Date of Conferral







Denise Horton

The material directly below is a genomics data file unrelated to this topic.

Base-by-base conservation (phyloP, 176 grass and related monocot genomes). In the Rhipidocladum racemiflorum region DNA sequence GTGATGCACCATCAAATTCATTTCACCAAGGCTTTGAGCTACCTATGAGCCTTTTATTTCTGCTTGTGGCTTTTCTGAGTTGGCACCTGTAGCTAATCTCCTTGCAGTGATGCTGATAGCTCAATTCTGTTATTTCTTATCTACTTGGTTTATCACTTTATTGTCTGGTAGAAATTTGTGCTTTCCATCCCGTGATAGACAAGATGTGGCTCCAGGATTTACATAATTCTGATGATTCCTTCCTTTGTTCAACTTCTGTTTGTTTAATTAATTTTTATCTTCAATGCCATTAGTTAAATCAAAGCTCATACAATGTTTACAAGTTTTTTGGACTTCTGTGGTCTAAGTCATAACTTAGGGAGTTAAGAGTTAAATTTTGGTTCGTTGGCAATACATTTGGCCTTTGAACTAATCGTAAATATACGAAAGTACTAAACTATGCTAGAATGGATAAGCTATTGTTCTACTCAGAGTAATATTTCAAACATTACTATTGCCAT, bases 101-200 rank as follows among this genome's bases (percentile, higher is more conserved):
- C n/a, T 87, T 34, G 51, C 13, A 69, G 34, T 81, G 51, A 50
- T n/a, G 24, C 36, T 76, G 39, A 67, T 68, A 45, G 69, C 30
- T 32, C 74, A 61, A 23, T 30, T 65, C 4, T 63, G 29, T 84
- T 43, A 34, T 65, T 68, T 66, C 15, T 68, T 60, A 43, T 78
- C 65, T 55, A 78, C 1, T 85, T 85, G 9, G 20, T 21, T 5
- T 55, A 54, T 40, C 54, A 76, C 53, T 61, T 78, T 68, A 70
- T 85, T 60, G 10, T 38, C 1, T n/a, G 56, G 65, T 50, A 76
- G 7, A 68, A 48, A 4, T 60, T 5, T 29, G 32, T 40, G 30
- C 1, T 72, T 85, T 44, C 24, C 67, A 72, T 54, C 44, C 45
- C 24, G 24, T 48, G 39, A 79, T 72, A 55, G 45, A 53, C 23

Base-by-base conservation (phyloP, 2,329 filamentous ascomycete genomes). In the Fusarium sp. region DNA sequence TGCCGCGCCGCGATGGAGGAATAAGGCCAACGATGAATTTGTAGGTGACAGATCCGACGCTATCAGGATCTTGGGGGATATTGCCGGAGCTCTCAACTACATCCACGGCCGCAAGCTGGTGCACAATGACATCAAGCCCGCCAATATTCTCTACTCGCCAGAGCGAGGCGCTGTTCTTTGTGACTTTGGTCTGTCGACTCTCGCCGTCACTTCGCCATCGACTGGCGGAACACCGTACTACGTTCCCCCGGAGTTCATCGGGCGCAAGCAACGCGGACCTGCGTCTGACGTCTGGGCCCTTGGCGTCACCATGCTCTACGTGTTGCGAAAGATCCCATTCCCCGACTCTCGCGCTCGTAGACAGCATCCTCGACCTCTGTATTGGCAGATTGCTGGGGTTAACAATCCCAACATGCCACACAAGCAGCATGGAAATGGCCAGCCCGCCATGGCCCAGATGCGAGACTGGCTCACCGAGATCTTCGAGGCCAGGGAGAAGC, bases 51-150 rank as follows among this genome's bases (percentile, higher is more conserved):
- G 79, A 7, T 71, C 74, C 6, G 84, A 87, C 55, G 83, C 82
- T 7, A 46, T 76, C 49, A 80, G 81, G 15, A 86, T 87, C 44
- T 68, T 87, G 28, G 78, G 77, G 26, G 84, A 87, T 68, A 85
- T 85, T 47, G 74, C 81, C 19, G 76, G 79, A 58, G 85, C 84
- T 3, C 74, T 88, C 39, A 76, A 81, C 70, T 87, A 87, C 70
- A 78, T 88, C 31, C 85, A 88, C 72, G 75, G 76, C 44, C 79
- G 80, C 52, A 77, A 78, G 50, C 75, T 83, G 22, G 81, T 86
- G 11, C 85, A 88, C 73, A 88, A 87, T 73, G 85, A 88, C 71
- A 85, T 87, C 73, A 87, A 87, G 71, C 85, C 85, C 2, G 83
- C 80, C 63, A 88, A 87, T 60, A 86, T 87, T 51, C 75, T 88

Empathy skills are necessary to form therapeutic relationships. Previous research showed that participating in the arts engaged similar neuropathways as those needed to produce empathy. The theoretical framework for this study was art therapy relational neuroscience. The purpose of this pretest, posttest quantitative research study, using the Toronto Empathy Questionnaire, was to examine if a single art session could effectively prime for empathy. Using nonprobability, convenience sampling method, 74 graduate counseling students completed online surveys. Four findings are of note: (a) a t-test showed a significant difference between mean values of pre-post test scores, (b) an independent groups t-test indicated no difference in empathy gain scores as related to gender, (c) a Pearson's correlation indicated that age and art experience were positively correlated to empathy gain scores, (d) a multiple regression indicated that none of the variables examined moderated each other or empathy. Age, and art experience, independently, were found to be positively correlated with empathy scores. The results suggest that the self-conducted art session could enhance empathy. This research is an important contribution to the existing literature and enhances social change by studying a previously underrepresented population and investigating the possible effectiveness of a single art session prime for empathy. Using art to enhance empathy in graduate counseling students may aid with securing graduation, licensure, and therapeutic alliances with future clients.